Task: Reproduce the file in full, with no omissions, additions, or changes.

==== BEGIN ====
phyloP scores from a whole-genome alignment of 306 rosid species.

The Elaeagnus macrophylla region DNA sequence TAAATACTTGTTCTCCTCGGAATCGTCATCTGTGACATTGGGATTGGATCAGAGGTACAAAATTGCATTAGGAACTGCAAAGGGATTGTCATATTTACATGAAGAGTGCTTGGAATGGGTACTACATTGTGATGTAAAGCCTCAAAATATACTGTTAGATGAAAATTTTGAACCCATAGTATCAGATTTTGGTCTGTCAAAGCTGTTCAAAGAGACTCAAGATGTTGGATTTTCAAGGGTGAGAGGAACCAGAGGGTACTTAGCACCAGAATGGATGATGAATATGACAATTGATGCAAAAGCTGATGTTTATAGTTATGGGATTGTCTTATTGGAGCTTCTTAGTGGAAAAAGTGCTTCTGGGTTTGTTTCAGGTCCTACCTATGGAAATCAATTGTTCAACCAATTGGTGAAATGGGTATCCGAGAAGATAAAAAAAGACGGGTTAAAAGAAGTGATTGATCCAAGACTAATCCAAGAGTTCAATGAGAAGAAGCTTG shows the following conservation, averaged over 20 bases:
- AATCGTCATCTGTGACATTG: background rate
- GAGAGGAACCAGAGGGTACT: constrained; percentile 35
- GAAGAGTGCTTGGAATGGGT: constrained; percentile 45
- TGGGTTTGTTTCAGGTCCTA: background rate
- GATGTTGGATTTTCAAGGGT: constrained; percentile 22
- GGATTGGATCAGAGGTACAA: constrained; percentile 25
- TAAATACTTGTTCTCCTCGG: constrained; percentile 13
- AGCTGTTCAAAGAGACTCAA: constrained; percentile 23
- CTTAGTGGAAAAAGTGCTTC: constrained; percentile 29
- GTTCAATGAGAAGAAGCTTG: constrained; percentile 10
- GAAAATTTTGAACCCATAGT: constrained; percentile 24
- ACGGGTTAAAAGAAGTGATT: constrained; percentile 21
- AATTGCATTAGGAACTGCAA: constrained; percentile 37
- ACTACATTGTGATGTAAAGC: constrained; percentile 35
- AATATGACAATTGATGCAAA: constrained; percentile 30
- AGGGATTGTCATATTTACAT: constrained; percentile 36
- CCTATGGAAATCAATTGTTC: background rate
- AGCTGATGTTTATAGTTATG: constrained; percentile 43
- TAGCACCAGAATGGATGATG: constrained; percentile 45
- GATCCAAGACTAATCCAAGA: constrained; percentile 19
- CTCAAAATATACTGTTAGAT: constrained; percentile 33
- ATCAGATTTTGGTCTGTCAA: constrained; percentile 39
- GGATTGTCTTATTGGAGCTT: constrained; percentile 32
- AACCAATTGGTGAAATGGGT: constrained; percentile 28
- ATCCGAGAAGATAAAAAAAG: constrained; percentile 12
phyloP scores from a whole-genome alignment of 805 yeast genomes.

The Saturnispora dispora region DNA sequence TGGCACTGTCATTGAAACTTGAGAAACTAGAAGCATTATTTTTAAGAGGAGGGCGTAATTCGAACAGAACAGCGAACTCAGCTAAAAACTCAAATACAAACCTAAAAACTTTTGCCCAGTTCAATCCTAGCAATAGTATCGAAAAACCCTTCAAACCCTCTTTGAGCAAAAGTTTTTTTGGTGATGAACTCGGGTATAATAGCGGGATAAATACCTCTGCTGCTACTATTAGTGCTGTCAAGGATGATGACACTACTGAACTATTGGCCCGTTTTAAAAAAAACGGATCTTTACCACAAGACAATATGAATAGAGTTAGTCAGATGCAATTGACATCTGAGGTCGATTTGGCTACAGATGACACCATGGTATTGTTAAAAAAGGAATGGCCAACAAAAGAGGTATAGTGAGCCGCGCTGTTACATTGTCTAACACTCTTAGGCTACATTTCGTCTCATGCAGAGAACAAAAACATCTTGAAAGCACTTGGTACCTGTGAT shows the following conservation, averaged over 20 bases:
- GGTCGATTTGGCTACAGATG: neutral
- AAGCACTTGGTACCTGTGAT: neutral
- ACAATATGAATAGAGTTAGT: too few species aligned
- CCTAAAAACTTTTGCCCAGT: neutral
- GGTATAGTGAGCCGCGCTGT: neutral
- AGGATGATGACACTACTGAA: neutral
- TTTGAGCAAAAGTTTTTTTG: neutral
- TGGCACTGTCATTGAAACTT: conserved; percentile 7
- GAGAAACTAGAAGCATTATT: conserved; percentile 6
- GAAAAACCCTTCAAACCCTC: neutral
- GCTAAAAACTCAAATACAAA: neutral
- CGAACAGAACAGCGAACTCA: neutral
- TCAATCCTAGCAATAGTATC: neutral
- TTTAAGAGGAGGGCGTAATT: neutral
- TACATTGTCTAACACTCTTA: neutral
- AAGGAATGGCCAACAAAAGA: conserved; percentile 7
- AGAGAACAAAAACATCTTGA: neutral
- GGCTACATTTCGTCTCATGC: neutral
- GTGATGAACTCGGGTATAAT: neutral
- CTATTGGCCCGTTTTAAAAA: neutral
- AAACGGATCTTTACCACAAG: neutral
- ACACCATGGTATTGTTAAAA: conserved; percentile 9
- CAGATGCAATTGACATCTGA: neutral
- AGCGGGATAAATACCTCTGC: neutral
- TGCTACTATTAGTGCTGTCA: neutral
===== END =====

phyloP scores from a whole-genome alignment of 306 rosid species.

The Elaeagnus macrophylla region DNA sequence TAAATACTTGTTCTCCTCGGAATCGTCATCTGTGACATTGGGATTGGATCAGAGGTACAAAATTGCATTAGGAACTGCAAAGGGATTGTCATATTTACATGAAGAGTGCTTGGAATGGGTACTACATTGTGATGTAAAGCCTCAAAATATACTGTTAGATGAAAATTTTGAACCCATAGTATCAGATTTTGGTCTGTCAAAGCTGTTCAAAGAGACTCAAGATGTTGGATTTTCAAGGGTGAGAGGAACCAGAGGGTACTTAGCACCAGAATGGATGATGAATATGACAATTGATGCAAAAGCTGATGTTTATAGTTATGGGATTGTCTTATTGGAGCTTCTTAGTGGAAAAAGTGCTTCTGGGTTTGTTTCAGGTCCTACCTATGGAAATCAATTGTTCAACCAATTGGTGAAATGGGTATCCGAGAAGATAAAAAAAGACGGGTTAAAAGAAGTGATTGATCCAAGACTAATCCAAGAGTTCAATGAGAAGAAGCTTG shows the following conservation, averaged over 20 bases:
- AATCGTCATCTGTGACATTG: background rate
- GAGAGGAACCAGAGGGTACT: constrained; percentile 35
- GAAGAGTGCTTGGAATGGGT: constrained; percentile 45
- TGGGTTTGTTTCAGGTCCTA: background rate
- GATGTTGGATTTTCAAGGGT: constrained; percentile 22
- GGATTGGATCAGAGGTACAA: constrained; percentile 25
- TAAATACTTGTTCTCCTCGG: constrained; percentile 13
- AGCTGTTCAAAGAGACTCAA: constrained; percentile 23
- CTTAGTGGAAAAAGTGCTTC: constrained; percentile 29
- GTTCAATGAGAAGAAGCTTG: constrained; percentile 10
- GAAAATTTTGAACCCATAGT: constrained; percentile 24
- ACGGGTTAAAAGAAGTGATT: constrained; percentile 21
- AATTGCATTAGGAACTGCAA: constrained; percentile 37
- ACTACATTGTGATGTAAAGC: constrained; percentile 35
- AATATGACAATTGATGCAAA: constrained; percentile 30
- AGGGATTGTCATATTTACAT: constrained; percentile 36
- CCTATGGAAATCAATTGTTC: background rate
- AGCTGATGTTTATAGTTATG: constrained; percentile 43
- TAGCACCAGAATGGATGATG: constrained; percentile 45
- GATCCAAGACTAATCCAAGA: constrained; percentile 19
- CTCAAAATATACTGTTAGAT: constrained; percentile 33
- ATCAGATTTTGGTCTGTCAA: constrained; percentile 39
- GGATTGTCTTATTGGAGCTT: constrained; percentile 32
- AACCAATTGGTGAAATGGGT: constrained; percentile 28
- ATCCGAGAAGATAAAAAAAG: constrained; percentile 12
phyloP scores from a whole-genome alignment of 805 yeast genomes.

The Saturnispora dispora region DNA sequence TGGCACTGTCATTGAAACTTGAGAAACTAGAAGCATTATTTTTAAGAGGAGGGCGTAATTCGAACAGAACAGCGAACTCAGCTAAAAACTCAAATACAAACCTAAAAACTTTTGCCCAGTTCAATCCTAGCAATAGTATCGAAAAACCCTTCAAACCCTCTTTGAGCAAAAGTTTTTTTGGTGATGAACTCGGGTATAATAGCGGGATAAATACCTCTGCTGCTACTATTAGTGCTGTCAAGGATGATGACACTACTGAACTATTGGCCCGTTTTAAAAAAAACGGATCTTTACCACAAGACAATATGAATAGAGTTAGTCAGATGCAATTGACATCTGAGGTCGATTTGGCTACAGATGACACCATGGTATTGTTAAAAAAGGAATGGCCAACAAAAGAGGTATAGTGAGCCGCGCTGTTACATTGTCTAACACTCTTAGGCTACATTTCGTCTCATGCAGAGAACAAAAACATCTTGAAAGCACTTGGTACCTGTGAT shows the following conservation, averaged over 20 bases:
- GGTCGATTTGGCTACAGATG: neutral
- AAGCACTTGGTACCTGTGAT: neutral
- ACAATATGAATAGAGTTAGT: too few species aligned
- CCTAAAAACTTTTGCCCAGT: neutral
- GGTATAGTGAGCCGCGCTGT: neutral
- AGGATGATGACACTACTGAA: neutral
- TTTGAGCAAAAGTTTTTTTG: neutral
- TGGCACTGTCATTGAAACTT: conserved; percentile 7
- GAGAAACTAGAAGCATTATT: conserved; percentile 6
- GAAAAACCCTTCAAACCCTC: neutral
- GCTAAAAACTCAAATACAAA: neutral
- CGAACAGAACAGCGAACTCA: neutral
- TCAATCCTAGCAATAGTATC: neutral
- TTTAAGAGGAGGGCGTAATT: neutral
- TACATTGTCTAACACTCTTA: neutral
- AAGGAATGGCCAACAAAAGA: conserved; percentile 7
- AGAGAACAAAAACATCTTGA: neutral
- GGCTACATTTCGTCTCATGC: neutral
- GTGATGAACTCGGGTATAAT: neutral
- CTATTGGCCCGTTTTAAAAA: neutral
- AAACGGATCTTTACCACAAG: neutral
- ACACCATGGTATTGTTAAAA: conserved; percentile 9
- CAGATGCAATTGACATCTGA: neutral
- AGCGGGATAAATACCTCTGC: neutral
- TGCTACTATTAGTGCTGTCA: neutral